Actor Cheryl Willis watched from the sidelines as Steven Hendrickson and Michael Booth rehearsed “Deathtrap.” As the scene reached its bizarre conclusion, Willis cackled, “It’s so ridiculous.”
Audiences have shared much the same reaction to Ira Levin’s 1978 comedy-thriller. The play twists in, around and through itself, daring theatergoers to laugh at the absurdities that Levin employs.
Critic Walter Kerr raved about the show’s “effrontery” in spoofing the very genre it inhabits.
“It’s an entertainment,” said Bain Boehlke, who is directing a production that opens Friday at the Jungle Theater in Minneapolis. “It’s part satire, part comedic, and then it has these tensions.”
The tensions and twists made “Deathtrap” one of the longest-running plays on Broadway, with 1,800 performances over four years. Boehlke, who enjoys revisiting the classic repertoire at the Jungle, notes that he has never directed the show.
“There’s this myth that I love murder mysteries,” he said. “I’ve done two in 25 years.”
That doesn’t mean he dislikes them, he added, “if they are done well.”
For all its popularity — including the 1982 film starring Michael Caine and Christopher Reeve — “Deathtrap” has been a rarity on Twin Cities area stages. Theatre in the Round planned to stage it for the 2008-09 season, but the rights were pulled because of the possibility of a touring company mounting the show.
There have been Minnesota stagings in Alexandria and Bemidji and at Lakeshore Players in White Bear Lake, but none of the medium-sized Twin Cities theaters had taken it on — until now.
Character drives plot
In the Jungle’s production, Hendrickson plays the key role of Sidney Bruhl, a playwright whose star has faded. Beset with jealousy when a former student mails him a terrific mystery play, Sidney sets in motion an intricate series set of circumstances that lead the audience one way, then another, and then another. Although the play is so driven by mechanics, Hendrickson said, he also has found a psychological core in Sidney.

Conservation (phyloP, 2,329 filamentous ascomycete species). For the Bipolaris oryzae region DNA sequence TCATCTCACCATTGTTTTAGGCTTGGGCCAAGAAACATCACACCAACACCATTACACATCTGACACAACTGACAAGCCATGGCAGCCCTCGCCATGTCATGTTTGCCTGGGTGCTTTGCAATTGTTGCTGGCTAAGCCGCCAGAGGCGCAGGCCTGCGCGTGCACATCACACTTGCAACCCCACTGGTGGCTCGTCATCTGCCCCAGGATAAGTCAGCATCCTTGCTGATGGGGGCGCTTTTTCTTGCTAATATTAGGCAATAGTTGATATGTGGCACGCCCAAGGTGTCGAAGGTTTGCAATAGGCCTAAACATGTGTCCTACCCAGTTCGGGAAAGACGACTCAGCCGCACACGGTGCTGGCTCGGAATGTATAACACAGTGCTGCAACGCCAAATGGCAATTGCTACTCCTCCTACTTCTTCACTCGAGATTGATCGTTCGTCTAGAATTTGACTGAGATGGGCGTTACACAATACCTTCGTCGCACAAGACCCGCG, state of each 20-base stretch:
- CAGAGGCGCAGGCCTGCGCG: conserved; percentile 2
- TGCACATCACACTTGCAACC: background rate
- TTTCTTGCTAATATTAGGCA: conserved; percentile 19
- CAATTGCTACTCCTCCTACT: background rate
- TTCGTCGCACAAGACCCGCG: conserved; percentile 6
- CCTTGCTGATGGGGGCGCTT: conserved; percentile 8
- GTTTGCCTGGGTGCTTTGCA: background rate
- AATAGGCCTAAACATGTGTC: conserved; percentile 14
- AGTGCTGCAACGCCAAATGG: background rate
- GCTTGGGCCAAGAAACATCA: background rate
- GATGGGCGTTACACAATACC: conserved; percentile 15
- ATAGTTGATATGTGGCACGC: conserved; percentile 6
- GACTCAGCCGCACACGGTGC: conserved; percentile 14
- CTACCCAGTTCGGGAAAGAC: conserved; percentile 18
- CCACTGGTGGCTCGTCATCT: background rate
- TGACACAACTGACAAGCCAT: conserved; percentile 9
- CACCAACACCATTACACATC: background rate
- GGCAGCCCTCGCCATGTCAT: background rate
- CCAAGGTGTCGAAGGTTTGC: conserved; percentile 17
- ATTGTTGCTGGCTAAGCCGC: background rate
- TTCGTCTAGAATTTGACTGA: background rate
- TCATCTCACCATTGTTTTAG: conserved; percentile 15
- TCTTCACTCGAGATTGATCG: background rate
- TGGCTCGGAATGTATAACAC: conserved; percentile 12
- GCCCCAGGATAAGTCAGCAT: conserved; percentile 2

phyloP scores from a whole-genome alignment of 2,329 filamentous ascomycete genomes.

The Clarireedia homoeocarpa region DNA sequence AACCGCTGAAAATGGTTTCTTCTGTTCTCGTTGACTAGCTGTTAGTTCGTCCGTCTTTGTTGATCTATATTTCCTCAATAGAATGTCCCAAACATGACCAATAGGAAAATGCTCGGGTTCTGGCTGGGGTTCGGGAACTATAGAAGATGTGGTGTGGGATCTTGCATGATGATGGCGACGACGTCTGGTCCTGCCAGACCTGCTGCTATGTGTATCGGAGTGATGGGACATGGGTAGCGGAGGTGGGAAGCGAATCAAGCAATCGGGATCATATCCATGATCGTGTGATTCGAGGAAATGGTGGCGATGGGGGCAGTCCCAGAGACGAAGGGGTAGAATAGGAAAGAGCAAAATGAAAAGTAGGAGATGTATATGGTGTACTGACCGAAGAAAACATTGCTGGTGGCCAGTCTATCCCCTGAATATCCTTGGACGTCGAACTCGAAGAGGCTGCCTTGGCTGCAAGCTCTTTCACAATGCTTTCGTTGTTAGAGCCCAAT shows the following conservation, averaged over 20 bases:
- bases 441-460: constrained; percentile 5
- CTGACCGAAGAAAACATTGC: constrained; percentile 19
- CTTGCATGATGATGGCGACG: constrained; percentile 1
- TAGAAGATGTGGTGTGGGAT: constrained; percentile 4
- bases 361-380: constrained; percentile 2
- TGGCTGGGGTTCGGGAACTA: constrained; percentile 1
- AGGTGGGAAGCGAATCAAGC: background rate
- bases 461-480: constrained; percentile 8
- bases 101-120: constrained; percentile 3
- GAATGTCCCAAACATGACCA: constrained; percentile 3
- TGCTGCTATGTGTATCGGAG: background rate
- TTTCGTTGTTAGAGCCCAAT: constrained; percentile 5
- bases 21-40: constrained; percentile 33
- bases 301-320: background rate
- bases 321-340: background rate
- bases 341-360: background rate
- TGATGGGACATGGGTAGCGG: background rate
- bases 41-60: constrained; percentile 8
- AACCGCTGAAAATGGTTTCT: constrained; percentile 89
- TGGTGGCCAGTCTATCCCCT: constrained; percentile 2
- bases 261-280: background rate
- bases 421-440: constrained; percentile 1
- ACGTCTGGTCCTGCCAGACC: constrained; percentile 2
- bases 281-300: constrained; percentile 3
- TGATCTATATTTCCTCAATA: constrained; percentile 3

“Everyone can understand the feelings of someone who has enjoyed enormous success early in life and has lost that,” Hendrickson said. “That can give way to despair and desperation; I think people get that, and it’s important that they do.”
Understanding Sidney’s growing panic explains the extremes to which he goes. And that helps the audience take the ride.
“I don’t think it’s spoiling the play to say there are many times the audience has to re-evaluate what they’ve seen” because of Sidney’s machinations, Hendrickson said.
Boehlke discusses “Deathtrap” along with “Dial M for Murder” and “Sleuth” as iconic murder mysteries worth bringing to the stage. He might also have mentioned Agatha Christie’s “The Mousetrap” — which is in its 55th year on London’s West End. Levin’s title is a play on that one.
“Audiences like a mystery play,” Boehlke said. “Life itself can at times be seen as a mystery.”